Teenagers who use social media regularly are:

  • five times more likely to buy and smoke cigarettes
  • three times more likely to consume alcohol
  • two times more likely to use marijuana

In addition to being exposed to drugs, social media is also a catalyst for mental health problems that can lead to substance abuse.

Social media use is associated with depression, disordered eating, and sleep disturbances, which can lead to a disruption in neurological development, leading to suicidal behaviors and substance use among adolescents.

Public Health Implications

Overusing social media has been linked to issues with mental health in both adolescents and adults.

Cyberbullying, sleep disruption, stress, and depression are a few of the other public health implications of social media on adolescents and adults.

Social media can also influence people’s decision-making behaviors and increase the risk of misinformation, stigma, and violence.

Social media also creates a fear of missing out, colloquially known as FOMO, which is an anxiety associated with wanting to keep up with what other people are doing on social media.

Over the last two decades, research has repeatedly demonstrated connections between rising mental health issues and social media use.

Prevention Tools

Parents can have a major influence on an adolescent’s engagement in risky behaviors, including substance use.

Parental monitoring of social media use may reduce the impact of social media on alcohol and drug use in early adolescence.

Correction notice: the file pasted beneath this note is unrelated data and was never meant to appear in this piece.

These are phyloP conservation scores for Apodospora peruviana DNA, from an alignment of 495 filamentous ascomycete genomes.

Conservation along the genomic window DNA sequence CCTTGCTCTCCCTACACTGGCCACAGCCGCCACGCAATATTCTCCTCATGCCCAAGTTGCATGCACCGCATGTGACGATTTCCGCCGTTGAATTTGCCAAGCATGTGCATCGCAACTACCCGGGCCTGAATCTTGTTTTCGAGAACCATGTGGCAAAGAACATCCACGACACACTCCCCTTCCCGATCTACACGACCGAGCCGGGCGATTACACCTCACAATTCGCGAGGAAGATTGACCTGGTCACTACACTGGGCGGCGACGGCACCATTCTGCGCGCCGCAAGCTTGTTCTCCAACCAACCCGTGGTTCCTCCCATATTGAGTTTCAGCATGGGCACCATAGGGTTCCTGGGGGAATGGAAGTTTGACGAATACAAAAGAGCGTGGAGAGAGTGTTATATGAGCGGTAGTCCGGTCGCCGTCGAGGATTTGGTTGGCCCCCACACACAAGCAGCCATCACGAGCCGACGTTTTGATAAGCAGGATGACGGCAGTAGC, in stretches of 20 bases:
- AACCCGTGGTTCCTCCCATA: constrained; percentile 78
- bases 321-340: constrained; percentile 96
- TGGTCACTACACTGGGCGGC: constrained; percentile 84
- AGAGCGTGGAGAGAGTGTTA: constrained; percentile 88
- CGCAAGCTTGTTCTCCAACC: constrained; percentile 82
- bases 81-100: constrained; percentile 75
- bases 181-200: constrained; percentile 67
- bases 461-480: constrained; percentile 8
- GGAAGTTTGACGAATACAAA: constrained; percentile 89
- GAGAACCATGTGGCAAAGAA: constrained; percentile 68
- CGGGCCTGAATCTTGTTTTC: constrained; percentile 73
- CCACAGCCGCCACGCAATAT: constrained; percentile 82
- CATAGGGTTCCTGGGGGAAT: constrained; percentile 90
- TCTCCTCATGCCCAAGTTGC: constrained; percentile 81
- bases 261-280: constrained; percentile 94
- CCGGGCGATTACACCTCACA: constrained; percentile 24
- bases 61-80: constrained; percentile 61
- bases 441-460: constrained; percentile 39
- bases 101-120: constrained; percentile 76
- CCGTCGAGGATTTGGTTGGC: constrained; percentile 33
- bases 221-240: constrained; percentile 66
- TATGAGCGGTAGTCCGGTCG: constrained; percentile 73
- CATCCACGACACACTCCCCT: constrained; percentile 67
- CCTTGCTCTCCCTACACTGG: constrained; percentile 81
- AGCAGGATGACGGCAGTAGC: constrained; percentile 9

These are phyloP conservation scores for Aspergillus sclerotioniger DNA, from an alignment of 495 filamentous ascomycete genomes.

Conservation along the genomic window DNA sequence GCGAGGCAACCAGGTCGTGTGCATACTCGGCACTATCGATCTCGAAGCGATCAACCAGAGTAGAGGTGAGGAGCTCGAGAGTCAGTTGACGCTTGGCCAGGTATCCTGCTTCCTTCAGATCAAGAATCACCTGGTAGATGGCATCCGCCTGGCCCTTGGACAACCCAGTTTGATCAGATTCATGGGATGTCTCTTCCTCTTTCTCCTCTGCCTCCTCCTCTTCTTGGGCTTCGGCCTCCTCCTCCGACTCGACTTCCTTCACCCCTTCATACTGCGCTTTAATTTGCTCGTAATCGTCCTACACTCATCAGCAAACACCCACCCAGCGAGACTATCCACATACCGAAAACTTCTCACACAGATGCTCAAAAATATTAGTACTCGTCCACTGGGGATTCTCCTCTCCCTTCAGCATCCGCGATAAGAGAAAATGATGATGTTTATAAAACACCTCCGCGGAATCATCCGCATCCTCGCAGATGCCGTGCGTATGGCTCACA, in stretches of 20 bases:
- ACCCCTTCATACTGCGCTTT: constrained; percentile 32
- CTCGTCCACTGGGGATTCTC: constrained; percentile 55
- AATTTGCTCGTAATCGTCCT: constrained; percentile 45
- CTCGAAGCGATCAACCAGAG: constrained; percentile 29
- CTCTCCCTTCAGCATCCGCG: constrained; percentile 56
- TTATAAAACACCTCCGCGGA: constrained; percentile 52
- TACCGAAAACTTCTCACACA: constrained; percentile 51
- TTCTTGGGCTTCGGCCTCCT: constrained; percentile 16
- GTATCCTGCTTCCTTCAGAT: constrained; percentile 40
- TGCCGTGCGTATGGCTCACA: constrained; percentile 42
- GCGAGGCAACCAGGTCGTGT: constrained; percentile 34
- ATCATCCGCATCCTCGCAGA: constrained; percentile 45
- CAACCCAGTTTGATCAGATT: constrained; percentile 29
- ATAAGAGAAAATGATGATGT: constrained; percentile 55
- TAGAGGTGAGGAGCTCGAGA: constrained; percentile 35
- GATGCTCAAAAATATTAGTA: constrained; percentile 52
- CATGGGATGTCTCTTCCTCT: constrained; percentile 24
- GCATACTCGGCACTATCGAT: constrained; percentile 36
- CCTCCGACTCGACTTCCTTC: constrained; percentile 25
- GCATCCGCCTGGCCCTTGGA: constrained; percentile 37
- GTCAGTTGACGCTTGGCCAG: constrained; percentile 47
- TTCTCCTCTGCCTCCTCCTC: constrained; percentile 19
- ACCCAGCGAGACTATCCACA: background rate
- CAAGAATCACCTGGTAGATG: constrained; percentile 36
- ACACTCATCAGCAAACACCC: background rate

However, talking with your children and teens about the realities of social media can be an even more important tool, as your child may have access to the internet where there are no parental controls.

Research also shows that adolescents are less likely to use drugs or alcohol when they are participating in activities such as sports, arts, or cultural activities.

Treatment Tools

If you’re concerned that social media is having a negative affect on your child, contact a mental health treatment facility to discuss possible treatment approaches.

Evidence-based therapies such as cognitive behavioral therapy (CBT), dialectical behavior therapy (DBT), and support groups can be useful for mental health disorders and substance abuse.

Find Treatment For A Substance Use Disorder Today

If you or someone you care for are looking for treatment for a substance use disorder, we can help.

Contact our specialists today at Bedrock Recovery Center to learn more about our treatment methods.

  1. Drug Enforcement Administration (DEA)
  2. Federal Bureau Of Investigation (FBI)
  3. Florida International University
  4. National Library Of Medicine: PubMed
  5. National Library Of Medicine: PubMed
  6. National Library Of Medicine: PubMed
  7. National Library Of Medicine: PubMed,are%20doing%20on%20social%20media./
  8. Positive Choices,cannabis%2C%20vaping)%20amongst%20teenagers./
  9. The Annie E. Casey Foundation,poor%20body%20image%2C%20eating%20disorder/
  10. The National Center on Addiction and Substance Abuse at Columbia University
  11. The United States Government Accountability Office

Written by Bedrock Recovery Center Editorial Team

Published on: December 20, 2023

© 2024 Bedrock Recovery Center | All Rights Reserved

* This page does not provide medical advice.